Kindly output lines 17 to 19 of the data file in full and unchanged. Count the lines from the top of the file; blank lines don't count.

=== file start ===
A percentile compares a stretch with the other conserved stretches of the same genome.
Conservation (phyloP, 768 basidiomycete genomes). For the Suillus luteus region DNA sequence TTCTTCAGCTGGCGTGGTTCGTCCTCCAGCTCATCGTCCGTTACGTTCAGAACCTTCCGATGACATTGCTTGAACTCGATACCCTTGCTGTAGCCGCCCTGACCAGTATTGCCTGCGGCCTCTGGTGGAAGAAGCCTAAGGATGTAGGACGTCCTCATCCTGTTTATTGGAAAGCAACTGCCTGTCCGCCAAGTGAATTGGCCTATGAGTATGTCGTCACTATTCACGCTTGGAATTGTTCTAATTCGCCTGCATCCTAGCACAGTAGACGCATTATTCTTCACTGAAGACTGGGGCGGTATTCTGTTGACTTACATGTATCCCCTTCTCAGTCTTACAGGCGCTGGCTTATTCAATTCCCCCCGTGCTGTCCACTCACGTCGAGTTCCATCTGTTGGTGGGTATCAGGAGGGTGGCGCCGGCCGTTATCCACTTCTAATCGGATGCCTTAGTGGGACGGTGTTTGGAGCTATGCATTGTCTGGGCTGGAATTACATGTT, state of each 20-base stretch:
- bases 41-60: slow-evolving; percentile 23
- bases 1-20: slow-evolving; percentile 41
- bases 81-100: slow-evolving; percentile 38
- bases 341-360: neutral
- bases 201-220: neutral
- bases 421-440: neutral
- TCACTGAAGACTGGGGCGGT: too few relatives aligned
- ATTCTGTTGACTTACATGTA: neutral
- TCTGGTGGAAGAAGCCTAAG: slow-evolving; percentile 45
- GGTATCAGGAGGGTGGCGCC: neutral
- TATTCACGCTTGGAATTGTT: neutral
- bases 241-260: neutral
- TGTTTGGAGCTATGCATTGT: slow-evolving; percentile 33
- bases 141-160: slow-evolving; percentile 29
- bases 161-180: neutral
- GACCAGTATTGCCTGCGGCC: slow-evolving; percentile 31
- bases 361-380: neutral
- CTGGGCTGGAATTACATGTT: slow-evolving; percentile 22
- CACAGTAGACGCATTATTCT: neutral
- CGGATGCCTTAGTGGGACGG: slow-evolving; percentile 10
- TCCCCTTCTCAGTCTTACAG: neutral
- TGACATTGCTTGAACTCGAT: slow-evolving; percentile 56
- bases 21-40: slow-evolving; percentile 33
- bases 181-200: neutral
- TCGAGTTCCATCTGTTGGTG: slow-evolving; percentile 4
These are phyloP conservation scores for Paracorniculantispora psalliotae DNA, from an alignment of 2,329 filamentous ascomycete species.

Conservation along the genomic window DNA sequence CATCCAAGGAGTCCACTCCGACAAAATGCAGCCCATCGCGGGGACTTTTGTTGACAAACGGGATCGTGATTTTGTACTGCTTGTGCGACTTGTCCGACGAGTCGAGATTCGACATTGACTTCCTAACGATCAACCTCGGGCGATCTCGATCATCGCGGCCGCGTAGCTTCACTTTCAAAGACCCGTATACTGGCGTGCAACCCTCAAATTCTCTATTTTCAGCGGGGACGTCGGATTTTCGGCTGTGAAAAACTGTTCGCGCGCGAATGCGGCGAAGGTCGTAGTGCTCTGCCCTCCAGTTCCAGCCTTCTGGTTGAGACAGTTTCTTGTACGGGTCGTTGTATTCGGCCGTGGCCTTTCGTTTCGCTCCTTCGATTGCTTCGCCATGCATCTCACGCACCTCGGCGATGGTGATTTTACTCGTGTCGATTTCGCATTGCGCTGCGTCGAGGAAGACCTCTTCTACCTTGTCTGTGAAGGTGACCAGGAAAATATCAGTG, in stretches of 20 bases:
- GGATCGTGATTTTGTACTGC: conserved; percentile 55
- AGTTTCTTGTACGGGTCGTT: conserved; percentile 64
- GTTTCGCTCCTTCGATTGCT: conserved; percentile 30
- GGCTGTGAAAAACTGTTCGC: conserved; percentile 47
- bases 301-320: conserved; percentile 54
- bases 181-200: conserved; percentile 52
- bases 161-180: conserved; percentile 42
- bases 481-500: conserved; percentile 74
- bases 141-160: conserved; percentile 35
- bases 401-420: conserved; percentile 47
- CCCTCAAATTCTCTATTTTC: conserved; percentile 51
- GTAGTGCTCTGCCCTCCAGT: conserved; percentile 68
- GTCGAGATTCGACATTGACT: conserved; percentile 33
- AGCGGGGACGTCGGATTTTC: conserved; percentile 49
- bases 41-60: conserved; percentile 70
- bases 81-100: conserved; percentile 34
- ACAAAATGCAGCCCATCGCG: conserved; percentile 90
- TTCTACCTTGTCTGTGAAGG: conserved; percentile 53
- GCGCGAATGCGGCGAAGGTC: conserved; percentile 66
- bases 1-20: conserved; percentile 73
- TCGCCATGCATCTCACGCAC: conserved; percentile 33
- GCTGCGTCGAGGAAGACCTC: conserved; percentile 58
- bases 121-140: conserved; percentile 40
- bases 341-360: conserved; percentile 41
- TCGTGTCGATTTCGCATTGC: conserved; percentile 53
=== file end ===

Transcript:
- bases 161-180: neutral
- GACCAGTATTGCCTGCGGCC: slow-evolving; percentile 31
- bases 361-380: neutral